MINOT — Selectmen Monday awarded the bid to provide sand for the town's roads this winter to local company Washburn Excavating LLC at a bid price of $4.90 per cubic yard, delivered to the town garage.
Two weeks ago selectmen opened bids from eight firms responding to the town's call for winter sand and then proceeded to test sand samples taken from the pits being used by the four lowest bidders to determine whether the sand met Maine Department of Transportation specifications.
The tests, conducted by the engineering firm of S.W. Cole, showed that the sand that all four lowest bidders intended to use passed the sieve tests.
Town Administrator Arlan Saunders said Washburn is expected to begin hauling sand on Tuesday, Oct. 9, from Albert Hemond's pit in Minot. The contract is for Washburn to provide 4,000 cubic yards.
“The hope is we can get it done that week, in four days, a 1,000 yards a day, though it isn't that critical now that we have our own stacker,” Saunders said.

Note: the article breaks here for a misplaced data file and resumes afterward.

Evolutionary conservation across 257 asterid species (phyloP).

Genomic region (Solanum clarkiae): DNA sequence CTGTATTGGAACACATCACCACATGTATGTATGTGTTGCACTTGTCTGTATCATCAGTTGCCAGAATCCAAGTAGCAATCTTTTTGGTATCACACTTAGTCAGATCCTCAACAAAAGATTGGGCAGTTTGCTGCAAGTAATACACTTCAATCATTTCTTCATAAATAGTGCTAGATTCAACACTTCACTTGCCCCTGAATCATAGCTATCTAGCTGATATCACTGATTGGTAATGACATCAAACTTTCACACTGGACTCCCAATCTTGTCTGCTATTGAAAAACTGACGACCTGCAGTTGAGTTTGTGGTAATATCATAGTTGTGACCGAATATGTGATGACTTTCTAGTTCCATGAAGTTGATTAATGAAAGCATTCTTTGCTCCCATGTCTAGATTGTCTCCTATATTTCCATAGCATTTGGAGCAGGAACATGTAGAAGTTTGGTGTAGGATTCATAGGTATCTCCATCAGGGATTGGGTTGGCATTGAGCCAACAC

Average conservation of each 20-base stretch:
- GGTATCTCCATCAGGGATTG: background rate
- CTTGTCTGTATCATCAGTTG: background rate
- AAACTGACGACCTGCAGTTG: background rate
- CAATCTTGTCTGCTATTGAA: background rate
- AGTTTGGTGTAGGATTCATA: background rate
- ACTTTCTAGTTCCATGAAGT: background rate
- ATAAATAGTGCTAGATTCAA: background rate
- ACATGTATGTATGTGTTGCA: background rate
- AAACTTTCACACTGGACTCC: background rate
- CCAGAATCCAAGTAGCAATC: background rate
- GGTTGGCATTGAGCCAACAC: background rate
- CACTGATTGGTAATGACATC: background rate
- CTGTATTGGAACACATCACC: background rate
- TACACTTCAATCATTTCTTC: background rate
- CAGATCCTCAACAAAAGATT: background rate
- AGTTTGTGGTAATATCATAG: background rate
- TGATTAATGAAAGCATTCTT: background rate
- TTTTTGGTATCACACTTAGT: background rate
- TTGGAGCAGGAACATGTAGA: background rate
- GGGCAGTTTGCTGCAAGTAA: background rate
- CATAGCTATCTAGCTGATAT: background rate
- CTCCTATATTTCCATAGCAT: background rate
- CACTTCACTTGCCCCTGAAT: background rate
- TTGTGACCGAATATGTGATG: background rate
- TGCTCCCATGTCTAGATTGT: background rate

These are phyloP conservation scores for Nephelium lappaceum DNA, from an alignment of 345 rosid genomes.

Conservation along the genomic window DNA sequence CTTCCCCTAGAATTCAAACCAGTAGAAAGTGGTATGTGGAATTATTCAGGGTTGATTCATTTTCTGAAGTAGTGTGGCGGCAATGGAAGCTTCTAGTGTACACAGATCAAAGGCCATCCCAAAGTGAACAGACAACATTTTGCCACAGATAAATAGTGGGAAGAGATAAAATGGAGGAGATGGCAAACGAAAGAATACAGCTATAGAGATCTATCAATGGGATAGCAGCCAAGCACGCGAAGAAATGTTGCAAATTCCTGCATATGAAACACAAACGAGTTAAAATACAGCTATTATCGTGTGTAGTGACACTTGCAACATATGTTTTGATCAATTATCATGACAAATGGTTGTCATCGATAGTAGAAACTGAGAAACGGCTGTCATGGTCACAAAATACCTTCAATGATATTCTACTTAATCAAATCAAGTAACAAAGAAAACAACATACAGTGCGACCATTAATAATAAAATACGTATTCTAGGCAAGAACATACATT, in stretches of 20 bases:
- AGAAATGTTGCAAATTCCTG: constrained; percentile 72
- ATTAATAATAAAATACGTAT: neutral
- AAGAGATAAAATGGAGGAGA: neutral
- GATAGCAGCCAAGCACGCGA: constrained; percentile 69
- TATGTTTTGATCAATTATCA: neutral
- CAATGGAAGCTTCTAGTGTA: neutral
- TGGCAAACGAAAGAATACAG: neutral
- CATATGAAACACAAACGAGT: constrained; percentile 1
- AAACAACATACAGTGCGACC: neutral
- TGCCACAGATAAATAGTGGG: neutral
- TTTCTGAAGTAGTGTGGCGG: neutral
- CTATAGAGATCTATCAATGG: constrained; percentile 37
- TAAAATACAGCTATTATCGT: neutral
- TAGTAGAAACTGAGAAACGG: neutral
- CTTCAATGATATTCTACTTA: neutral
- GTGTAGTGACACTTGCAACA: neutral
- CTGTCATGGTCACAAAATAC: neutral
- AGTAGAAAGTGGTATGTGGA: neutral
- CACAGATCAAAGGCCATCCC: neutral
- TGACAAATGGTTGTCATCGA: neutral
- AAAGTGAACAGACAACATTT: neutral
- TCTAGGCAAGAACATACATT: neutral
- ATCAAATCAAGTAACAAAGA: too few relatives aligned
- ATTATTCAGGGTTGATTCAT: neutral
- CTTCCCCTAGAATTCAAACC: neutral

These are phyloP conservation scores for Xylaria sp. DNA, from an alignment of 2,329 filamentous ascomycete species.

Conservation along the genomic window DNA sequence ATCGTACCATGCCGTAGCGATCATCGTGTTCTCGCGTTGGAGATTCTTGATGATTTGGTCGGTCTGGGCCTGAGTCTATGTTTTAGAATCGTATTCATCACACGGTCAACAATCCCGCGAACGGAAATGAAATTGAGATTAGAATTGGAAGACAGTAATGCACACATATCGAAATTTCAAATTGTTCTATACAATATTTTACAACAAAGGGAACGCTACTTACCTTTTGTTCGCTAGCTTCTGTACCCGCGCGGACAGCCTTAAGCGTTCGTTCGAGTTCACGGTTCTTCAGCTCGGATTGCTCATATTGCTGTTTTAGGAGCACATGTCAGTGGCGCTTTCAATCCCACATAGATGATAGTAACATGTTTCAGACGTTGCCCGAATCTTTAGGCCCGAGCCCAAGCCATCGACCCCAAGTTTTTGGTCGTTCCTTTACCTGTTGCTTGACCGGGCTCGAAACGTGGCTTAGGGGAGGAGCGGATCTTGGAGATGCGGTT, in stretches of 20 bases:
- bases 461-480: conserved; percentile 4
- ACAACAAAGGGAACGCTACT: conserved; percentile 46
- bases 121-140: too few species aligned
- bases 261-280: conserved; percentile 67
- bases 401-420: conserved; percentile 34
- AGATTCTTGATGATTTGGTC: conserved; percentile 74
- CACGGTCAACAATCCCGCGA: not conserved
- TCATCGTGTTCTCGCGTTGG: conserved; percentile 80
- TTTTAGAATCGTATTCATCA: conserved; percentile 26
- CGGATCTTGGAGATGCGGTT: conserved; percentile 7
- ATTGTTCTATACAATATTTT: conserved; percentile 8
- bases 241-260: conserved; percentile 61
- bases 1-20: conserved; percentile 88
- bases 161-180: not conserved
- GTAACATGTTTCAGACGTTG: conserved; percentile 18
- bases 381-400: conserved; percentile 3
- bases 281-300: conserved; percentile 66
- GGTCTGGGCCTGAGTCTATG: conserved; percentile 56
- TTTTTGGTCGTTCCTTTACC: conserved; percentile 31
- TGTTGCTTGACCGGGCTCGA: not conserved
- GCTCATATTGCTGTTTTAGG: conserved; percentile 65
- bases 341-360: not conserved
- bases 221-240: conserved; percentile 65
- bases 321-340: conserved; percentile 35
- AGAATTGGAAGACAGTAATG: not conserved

In other old business, Saunders said that he had not heard definitively whether developer Chuck Starbird had paid the filing fee for an appeal of Code Enforcement Officer Ken Pratt's decision not to issue him a building permit for a second lot on York Road Extension.
Last spring the Maine Supreme Judicial Court ruled that Starbird was entitled to a building permit on a lot he owns that abuts an unaccepted portion of York Road.
The town complied and issued a single permit, whereupon Starbird sought permits to build on two other lots along the same stretch of unaccepted road. One for a second lot that he owns and one for a lot owned by another party.
Pratt denied both permits, whereupon Starbird decided to challenge the decision not to allow him to build on his second lot.
“We need to verify that all has been done according to Hoyle,” Saunders said.
There appears to be some confusion over whether or not Starbird filed his appeal, and paid the proper fee, within 30 days of being denied his building permit, according to Saunders.
Selectmen suggested Saunders ask Starbird to produce his receipts.
Saunders also reported that the Federal Emergency Management Agency had inspected the new culvert on Shaw Hill Road and that it had passed inspection. He said he has submitted the required forms for reimbursement of about half the culvert's total $51,000 cost. He said the town will probably see the money by the end of October.
Saunders also announced that the town has received a $3,124 dividend check from the Maine Municipal Association as a result of its good loss experience and loss prevention programs.